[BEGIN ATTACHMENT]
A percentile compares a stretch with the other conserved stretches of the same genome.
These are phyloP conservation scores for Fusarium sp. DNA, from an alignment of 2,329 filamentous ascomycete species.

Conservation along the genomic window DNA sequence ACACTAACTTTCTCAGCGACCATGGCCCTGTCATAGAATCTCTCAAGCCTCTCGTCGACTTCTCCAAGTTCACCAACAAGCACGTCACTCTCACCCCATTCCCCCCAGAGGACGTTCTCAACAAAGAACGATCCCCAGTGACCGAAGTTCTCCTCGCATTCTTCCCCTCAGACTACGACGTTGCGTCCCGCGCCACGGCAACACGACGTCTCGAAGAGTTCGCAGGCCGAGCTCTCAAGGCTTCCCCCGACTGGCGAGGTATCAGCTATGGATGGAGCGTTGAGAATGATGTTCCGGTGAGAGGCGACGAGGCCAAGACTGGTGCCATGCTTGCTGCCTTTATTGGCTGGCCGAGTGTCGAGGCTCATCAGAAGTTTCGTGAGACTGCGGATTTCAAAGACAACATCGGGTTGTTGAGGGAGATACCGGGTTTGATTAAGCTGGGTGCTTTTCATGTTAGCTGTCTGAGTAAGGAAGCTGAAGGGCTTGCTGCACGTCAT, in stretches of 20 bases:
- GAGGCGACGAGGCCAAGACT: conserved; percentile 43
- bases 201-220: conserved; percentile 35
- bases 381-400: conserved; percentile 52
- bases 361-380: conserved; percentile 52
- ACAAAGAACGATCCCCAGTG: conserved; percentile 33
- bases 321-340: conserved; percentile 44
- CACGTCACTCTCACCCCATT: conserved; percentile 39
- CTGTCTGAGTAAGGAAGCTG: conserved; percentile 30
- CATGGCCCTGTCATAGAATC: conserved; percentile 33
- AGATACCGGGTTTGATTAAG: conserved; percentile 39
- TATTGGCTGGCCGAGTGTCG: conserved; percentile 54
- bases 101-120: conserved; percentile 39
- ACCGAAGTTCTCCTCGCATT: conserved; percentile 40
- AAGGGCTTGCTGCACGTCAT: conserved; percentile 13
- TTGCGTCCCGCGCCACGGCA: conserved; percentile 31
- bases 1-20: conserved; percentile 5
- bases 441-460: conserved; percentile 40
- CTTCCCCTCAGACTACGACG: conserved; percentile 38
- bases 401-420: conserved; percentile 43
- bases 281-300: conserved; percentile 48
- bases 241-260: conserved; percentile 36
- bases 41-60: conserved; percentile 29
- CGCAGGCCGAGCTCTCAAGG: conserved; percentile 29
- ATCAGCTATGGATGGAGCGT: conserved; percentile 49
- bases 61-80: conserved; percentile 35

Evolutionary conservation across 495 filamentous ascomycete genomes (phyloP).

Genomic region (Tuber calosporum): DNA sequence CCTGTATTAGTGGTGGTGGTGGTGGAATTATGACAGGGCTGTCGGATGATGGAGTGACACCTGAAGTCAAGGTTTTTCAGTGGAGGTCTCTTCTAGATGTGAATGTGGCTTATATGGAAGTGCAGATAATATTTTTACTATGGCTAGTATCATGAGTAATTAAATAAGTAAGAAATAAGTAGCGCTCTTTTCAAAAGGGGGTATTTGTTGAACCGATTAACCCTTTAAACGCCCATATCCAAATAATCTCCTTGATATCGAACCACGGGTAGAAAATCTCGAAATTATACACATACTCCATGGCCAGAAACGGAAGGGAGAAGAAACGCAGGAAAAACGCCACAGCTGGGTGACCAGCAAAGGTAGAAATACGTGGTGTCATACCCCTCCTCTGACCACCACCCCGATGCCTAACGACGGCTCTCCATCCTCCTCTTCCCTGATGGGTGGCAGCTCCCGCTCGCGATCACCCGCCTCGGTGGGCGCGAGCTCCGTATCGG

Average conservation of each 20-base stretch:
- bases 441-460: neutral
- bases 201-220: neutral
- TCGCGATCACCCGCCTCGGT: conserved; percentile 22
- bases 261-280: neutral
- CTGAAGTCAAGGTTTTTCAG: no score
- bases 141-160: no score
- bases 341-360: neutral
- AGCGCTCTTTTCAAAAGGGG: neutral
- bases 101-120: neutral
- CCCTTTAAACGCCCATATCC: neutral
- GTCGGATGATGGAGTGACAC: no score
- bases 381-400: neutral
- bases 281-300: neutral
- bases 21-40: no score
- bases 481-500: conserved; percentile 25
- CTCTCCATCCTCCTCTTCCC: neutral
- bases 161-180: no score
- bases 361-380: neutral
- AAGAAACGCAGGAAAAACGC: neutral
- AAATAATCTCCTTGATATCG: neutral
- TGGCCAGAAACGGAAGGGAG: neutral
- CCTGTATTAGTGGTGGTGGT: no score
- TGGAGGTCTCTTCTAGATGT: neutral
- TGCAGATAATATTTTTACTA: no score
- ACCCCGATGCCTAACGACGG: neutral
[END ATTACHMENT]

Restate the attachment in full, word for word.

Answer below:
A percentile compares a stretch with the other conserved stretches of the same genome.
These are phyloP conservation scores for Fusarium sp. DNA, from an alignment of 2,329 filamentous ascomycete species.

Conservation along the genomic window DNA sequence ACACTAACTTTCTCAGCGACCATGGCCCTGTCATAGAATCTCTCAAGCCTCTCGTCGACTTCTCCAAGTTCACCAACAAGCACGTCACTCTCACCCCATTCCCCCCAGAGGACGTTCTCAACAAAGAACGATCCCCAGTGACCGAAGTTCTCCTCGCATTCTTCCCCTCAGACTACGACGTTGCGTCCCGCGCCACGGCAACACGACGTCTCGAAGAGTTCGCAGGCCGAGCTCTCAAGGCTTCCCCCGACTGGCGAGGTATCAGCTATGGATGGAGCGTTGAGAATGATGTTCCGGTGAGAGGCGACGAGGCCAAGACTGGTGCCATGCTTGCTGCCTTTATTGGCTGGCCGAGTGTCGAGGCTCATCAGAAGTTTCGTGAGACTGCGGATTTCAAAGACAACATCGGGTTGTTGAGGGAGATACCGGGTTTGATTAAGCTGGGTGCTTTTCATGTTAGCTGTCTGAGTAAGGAAGCTGAAGGGCTTGCTGCACGTCAT, in stretches of 20 bases:
- GAGGCGACGAGGCCAAGACT: conserved; percentile 43
- bases 201-220: conserved; percentile 35
- bases 381-400: conserved; percentile 52
- bases 361-380: conserved; percentile 52
- ACAAAGAACGATCCCCAGTG: conserved; percentile 33
- bases 321-340: conserved; percentile 44
- CACGTCACTCTCACCCCATT: conserved; percentile 39
- CTGTCTGAGTAAGGAAGCTG: conserved; percentile 30
- CATGGCCCTGTCATAGAATC: conserved; percentile 33
- AGATACCGGGTTTGATTAAG: conserved; percentile 39
- TATTGGCTGGCCGAGTGTCG: conserved; percentile 54
- bases 101-120: conserved; percentile 39
- ACCGAAGTTCTCCTCGCATT: conserved; percentile 40
- AAGGGCTTGCTGCACGTCAT: conserved; percentile 13
- TTGCGTCCCGCGCCACGGCA: conserved; percentile 31
- bases 1-20: conserved; percentile 5
- bases 441-460: conserved; percentile 40
- CTTCCCCTCAGACTACGACG: conserved; percentile 38
- bases 401-420: conserved; percentile 43
- bases 281-300: conserved; percentile 48
- bases 241-260: conserved; percentile 36
- bases 41-60: conserved; percentile 29
- CGCAGGCCGAGCTCTCAAGG: conserved; percentile 29
- ATCAGCTATGGATGGAGCGT: conserved; percentile 49
- bases 61-80: conserved; percentile 35

Evolutionary conservation across 495 filamentous ascomycete genomes (phyloP).

Genomic region (Tuber calosporum): DNA sequence CCTGTATTAGTGGTGGTGGTGGTGGAATTATGACAGGGCTGTCGGATGATGGAGTGACACCTGAAGTCAAGGTTTTTCAGTGGAGGTCTCTTCTAGATGTGAATGTGGCTTATATGGAAGTGCAGATAATATTTTTACTATGGCTAGTATCATGAGTAATTAAATAAGTAAGAAATAAGTAGCGCTCTTTTCAAAAGGGGGTATTTGTTGAACCGATTAACCCTTTAAACGCCCATATCCAAATAATCTCCTTGATATCGAACCACGGGTAGAAAATCTCGAAATTATACACATACTCCATGGCCAGAAACGGAAGGGAGAAGAAACGCAGGAAAAACGCCACAGCTGGGTGACCAGCAAAGGTAGAAATACGTGGTGTCATACCCCTCCTCTGACCACCACCCCGATGCCTAACGACGGCTCTCCATCCTCCTCTTCCCTGATGGGTGGCAGCTCCCGCTCGCGATCACCCGCCTCGGTGGGCGCGAGCTCCGTATCGG

Average conservation of each 20-base stretch:
- bases 441-460: neutral
- bases 201-220: neutral
- TCGCGATCACCCGCCTCGGT: conserved; percentile 22
- bases 261-280: neutral
- CTGAAGTCAAGGTTTTTCAG: no score
- bases 141-160: no score
- bases 341-360: neutral
- AGCGCTCTTTTCAAAAGGGG: neutral
- bases 101-120: neutral
- CCCTTTAAACGCCCATATCC: neutral
- GTCGGATGATGGAGTGACAC: no score
- bases 381-400: neutral
- bases 281-300: neutral
- bases 21-40: no score
- bases 481-500: conserved; percentile 25
- CTCTCCATCCTCCTCTTCCC: neutral
- bases 161-180: no score
- bases 361-380: neutral
- AAGAAACGCAGGAAAAACGC: neutral
- AAATAATCTCCTTGATATCG: neutral
- TGGCCAGAAACGGAAGGGAG: neutral
- CCTGTATTAGTGGTGGTGGT: no score
- TGGAGGTCTCTTCTAGATGT: neutral
- TGCAGATAATATTTTTACTA: no score
- ACCCCGATGCCTAACGACGG: neutral